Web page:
This “deprogramming” talk is dangerous and it needs to stop.
Professor and Washington Post contributor Brian Klaas recently wrote an op-ed for the paper titled “Why is it so hard to deprogram Trumpist conspriacy theorists?”, speculating that Trump’s base is teeming with “deluded people” who are so out of touch with reality that “reprogramming” them may prove impossible.
The Post published the op-ed Monday. Klaas’ opening paragraph says in part that “for the past four years, the United States was governed by a conspiracy theorist in chief. Whether by retweeting QAnon accounts from the Oval Office or painting himself as the victim of shadowy ‘deep state’ plots at rallies, President Donald Trump injected the toxin of baseless conspiratorial thinking straight into America’s political bloodstream.”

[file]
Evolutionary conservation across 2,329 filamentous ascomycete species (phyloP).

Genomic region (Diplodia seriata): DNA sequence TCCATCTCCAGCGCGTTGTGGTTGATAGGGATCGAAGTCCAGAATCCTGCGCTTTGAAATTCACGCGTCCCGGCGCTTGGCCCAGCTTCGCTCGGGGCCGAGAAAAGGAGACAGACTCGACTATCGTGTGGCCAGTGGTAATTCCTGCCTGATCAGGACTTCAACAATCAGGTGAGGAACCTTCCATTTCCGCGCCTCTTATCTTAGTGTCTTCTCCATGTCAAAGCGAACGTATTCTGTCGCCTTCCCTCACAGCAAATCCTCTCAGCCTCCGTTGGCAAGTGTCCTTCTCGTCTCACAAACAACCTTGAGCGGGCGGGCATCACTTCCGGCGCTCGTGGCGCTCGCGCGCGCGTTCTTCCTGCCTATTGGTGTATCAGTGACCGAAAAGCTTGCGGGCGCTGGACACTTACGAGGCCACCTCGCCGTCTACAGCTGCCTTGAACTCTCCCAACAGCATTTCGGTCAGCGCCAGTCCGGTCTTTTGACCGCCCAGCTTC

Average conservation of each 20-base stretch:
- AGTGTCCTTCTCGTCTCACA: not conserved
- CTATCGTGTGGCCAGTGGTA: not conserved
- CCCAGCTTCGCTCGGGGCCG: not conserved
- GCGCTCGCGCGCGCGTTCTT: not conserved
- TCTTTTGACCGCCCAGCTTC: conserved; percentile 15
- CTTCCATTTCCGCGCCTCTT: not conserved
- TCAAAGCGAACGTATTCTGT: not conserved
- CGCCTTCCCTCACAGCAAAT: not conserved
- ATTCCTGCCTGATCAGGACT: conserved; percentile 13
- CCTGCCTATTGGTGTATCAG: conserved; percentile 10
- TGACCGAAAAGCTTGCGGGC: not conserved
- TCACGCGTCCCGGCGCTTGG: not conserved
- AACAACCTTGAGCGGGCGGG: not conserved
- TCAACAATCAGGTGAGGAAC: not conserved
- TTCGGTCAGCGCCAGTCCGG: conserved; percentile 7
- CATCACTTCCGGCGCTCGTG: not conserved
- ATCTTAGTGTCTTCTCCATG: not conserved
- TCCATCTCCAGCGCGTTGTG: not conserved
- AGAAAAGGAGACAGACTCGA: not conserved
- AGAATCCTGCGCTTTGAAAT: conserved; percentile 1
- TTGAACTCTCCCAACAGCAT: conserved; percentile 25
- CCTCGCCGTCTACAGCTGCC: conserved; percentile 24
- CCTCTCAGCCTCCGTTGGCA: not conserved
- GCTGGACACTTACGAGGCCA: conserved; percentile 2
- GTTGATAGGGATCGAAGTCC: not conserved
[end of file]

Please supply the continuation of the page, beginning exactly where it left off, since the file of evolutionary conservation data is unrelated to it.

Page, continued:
He asserts that the participants of the Capitol storming on January 6 were “insurrectionists” and “conspiracy theorists” and then asks if “we have any hope of deprogramming the millions of Americans who are devoted to dangerous lunacy.”
“Don’t hold your breath,” quipped Klaas, who proceeds to jump into a psychological explanation for why conspiracy theorists believe the things they believe. Part of what makes them so hard to “deprogram,” he says, is an inability for their claims to be falsified, their ever-shifting explanations for why predicted events don’t come to pass, and the social atmosphere of online communities.